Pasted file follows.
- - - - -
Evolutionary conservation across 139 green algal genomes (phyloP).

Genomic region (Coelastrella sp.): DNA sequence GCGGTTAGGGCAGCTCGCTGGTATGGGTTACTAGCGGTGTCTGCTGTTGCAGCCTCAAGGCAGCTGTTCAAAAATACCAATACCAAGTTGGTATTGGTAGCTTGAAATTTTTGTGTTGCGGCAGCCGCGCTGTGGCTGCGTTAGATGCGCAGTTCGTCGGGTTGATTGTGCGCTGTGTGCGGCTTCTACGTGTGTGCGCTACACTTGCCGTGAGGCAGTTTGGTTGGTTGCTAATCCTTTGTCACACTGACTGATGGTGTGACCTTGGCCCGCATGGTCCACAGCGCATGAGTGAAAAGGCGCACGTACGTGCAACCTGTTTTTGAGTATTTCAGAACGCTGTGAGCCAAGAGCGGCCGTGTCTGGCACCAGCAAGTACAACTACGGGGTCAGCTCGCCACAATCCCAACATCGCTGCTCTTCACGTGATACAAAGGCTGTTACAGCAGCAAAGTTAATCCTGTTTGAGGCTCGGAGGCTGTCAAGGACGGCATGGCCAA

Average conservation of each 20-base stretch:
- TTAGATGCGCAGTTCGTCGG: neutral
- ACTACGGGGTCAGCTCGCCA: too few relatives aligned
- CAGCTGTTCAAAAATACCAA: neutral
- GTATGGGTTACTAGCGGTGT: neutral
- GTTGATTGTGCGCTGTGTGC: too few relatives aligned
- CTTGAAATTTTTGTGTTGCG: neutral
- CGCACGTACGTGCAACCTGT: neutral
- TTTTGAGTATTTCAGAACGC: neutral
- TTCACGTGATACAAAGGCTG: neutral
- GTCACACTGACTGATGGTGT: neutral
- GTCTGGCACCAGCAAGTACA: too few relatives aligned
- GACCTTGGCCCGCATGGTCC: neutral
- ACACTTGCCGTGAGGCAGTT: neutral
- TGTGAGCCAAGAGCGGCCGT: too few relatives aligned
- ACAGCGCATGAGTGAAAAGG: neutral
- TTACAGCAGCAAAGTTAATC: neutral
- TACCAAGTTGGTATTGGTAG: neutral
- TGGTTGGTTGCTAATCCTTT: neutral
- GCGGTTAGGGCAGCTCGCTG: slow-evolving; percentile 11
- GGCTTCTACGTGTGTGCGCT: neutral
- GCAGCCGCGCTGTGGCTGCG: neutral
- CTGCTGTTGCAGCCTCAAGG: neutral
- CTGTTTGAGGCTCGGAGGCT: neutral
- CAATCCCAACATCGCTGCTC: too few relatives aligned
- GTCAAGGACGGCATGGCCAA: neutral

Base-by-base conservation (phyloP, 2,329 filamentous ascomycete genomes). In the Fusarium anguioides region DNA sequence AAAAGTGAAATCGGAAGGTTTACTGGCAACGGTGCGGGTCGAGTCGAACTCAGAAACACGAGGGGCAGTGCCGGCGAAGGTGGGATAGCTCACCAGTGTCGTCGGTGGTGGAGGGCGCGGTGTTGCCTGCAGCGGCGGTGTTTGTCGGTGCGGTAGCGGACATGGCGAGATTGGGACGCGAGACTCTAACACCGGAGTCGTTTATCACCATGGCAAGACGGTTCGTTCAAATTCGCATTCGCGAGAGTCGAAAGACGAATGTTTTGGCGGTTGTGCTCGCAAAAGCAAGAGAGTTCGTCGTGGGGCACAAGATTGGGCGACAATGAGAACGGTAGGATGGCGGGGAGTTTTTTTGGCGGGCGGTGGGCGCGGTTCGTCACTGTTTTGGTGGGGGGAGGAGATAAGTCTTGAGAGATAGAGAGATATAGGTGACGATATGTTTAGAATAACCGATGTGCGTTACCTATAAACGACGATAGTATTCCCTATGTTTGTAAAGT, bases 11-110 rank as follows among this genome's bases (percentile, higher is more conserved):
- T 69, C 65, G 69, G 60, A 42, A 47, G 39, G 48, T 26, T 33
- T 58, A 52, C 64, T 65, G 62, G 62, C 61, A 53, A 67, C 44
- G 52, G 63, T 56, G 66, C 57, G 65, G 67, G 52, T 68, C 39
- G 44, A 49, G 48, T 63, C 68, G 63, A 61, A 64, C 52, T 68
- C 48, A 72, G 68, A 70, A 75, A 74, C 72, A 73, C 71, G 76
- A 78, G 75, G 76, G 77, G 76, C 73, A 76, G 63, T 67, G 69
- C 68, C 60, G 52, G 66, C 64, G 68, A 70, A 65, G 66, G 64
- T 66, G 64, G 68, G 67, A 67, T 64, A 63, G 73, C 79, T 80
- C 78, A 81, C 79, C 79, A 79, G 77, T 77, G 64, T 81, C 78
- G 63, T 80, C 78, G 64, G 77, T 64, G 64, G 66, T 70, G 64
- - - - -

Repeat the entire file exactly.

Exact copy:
Evolutionary conservation across 139 green algal genomes (phyloP).

Genomic region (Coelastrella sp.): DNA sequence GCGGTTAGGGCAGCTCGCTGGTATGGGTTACTAGCGGTGTCTGCTGTTGCAGCCTCAAGGCAGCTGTTCAAAAATACCAATACCAAGTTGGTATTGGTAGCTTGAAATTTTTGTGTTGCGGCAGCCGCGCTGTGGCTGCGTTAGATGCGCAGTTCGTCGGGTTGATTGTGCGCTGTGTGCGGCTTCTACGTGTGTGCGCTACACTTGCCGTGAGGCAGTTTGGTTGGTTGCTAATCCTTTGTCACACTGACTGATGGTGTGACCTTGGCCCGCATGGTCCACAGCGCATGAGTGAAAAGGCGCACGTACGTGCAACCTGTTTTTGAGTATTTCAGAACGCTGTGAGCCAAGAGCGGCCGTGTCTGGCACCAGCAAGTACAACTACGGGGTCAGCTCGCCACAATCCCAACATCGCTGCTCTTCACGTGATACAAAGGCTGTTACAGCAGCAAAGTTAATCCTGTTTGAGGCTCGGAGGCTGTCAAGGACGGCATGGCCAA

Average conservation of each 20-base stretch:
- TTAGATGCGCAGTTCGTCGG: neutral
- ACTACGGGGTCAGCTCGCCA: too few relatives aligned
- CAGCTGTTCAAAAATACCAA: neutral
- GTATGGGTTACTAGCGGTGT: neutral
- GTTGATTGTGCGCTGTGTGC: too few relatives aligned
- CTTGAAATTTTTGTGTTGCG: neutral
- CGCACGTACGTGCAACCTGT: neutral
- TTTTGAGTATTTCAGAACGC: neutral
- TTCACGTGATACAAAGGCTG: neutral
- GTCACACTGACTGATGGTGT: neutral
- GTCTGGCACCAGCAAGTACA: too few relatives aligned
- GACCTTGGCCCGCATGGTCC: neutral
- ACACTTGCCGTGAGGCAGTT: neutral
- TGTGAGCCAAGAGCGGCCGT: too few relatives aligned
- ACAGCGCATGAGTGAAAAGG: neutral
- TTACAGCAGCAAAGTTAATC: neutral
- TACCAAGTTGGTATTGGTAG: neutral
- TGGTTGGTTGCTAATCCTTT: neutral
- GCGGTTAGGGCAGCTCGCTG: slow-evolving; percentile 11
- GGCTTCTACGTGTGTGCGCT: neutral
- GCAGCCGCGCTGTGGCTGCG: neutral
- CTGCTGTTGCAGCCTCAAGG: neutral
- CTGTTTGAGGCTCGGAGGCT: neutral
- CAATCCCAACATCGCTGCTC: too few relatives aligned
- GTCAAGGACGGCATGGCCAA: neutral

Base-by-base conservation (phyloP, 2,329 filamentous ascomycete genomes). In the Fusarium anguioides region DNA sequence AAAAGTGAAATCGGAAGGTTTACTGGCAACGGTGCGGGTCGAGTCGAACTCAGAAACACGAGGGGCAGTGCCGGCGAAGGTGGGATAGCTCACCAGTGTCGTCGGTGGTGGAGGGCGCGGTGTTGCCTGCAGCGGCGGTGTTTGTCGGTGCGGTAGCGGACATGGCGAGATTGGGACGCGAGACTCTAACACCGGAGTCGTTTATCACCATGGCAAGACGGTTCGTTCAAATTCGCATTCGCGAGAGTCGAAAGACGAATGTTTTGGCGGTTGTGCTCGCAAAAGCAAGAGAGTTCGTCGTGGGGCACAAGATTGGGCGACAATGAGAACGGTAGGATGGCGGGGAGTTTTTTTGGCGGGCGGTGGGCGCGGTTCGTCACTGTTTTGGTGGGGGGAGGAGATAAGTCTTGAGAGATAGAGAGATATAGGTGACGATATGTTTAGAATAACCGATGTGCGTTACCTATAAACGACGATAGTATTCCCTATGTTTGTAAAGT, bases 11-110 rank as follows among this genome's bases (percentile, higher is more conserved):
- T 69, C 65, G 69, G 60, A 42, A 47, G 39, G 48, T 26, T 33
- T 58, A 52, C 64, T 65, G 62, G 62, C 61, A 53, A 67, C 44
- G 52, G 63, T 56, G 66, C 57, G 65, G 67, G 52, T 68, C 39
- G 44, A 49, G 48, T 63, C 68, G 63, A 61, A 64, C 52, T 68
- C 48, A 72, G 68, A 70, A 75, A 74, C 72, A 73, C 71, G 76
- A 78, G 75, G 76, G 77, G 76, C 73, A 76, G 63, T 67, G 69
- C 68, C 60, G 52, G 66, C 64, G 68, A 70, A 65, G 66, G 64
- T 66, G 64, G 68, G 67, A 67, T 64, A 63, G 73, C 79, T 80
- C 78, A 81, C 79, C 79, A 79, G 77, T 77, G 64, T 81, C 78
- G 63, T 80, C 78, G 64, G 77, T 64, G 64, G 66, T 70, G 64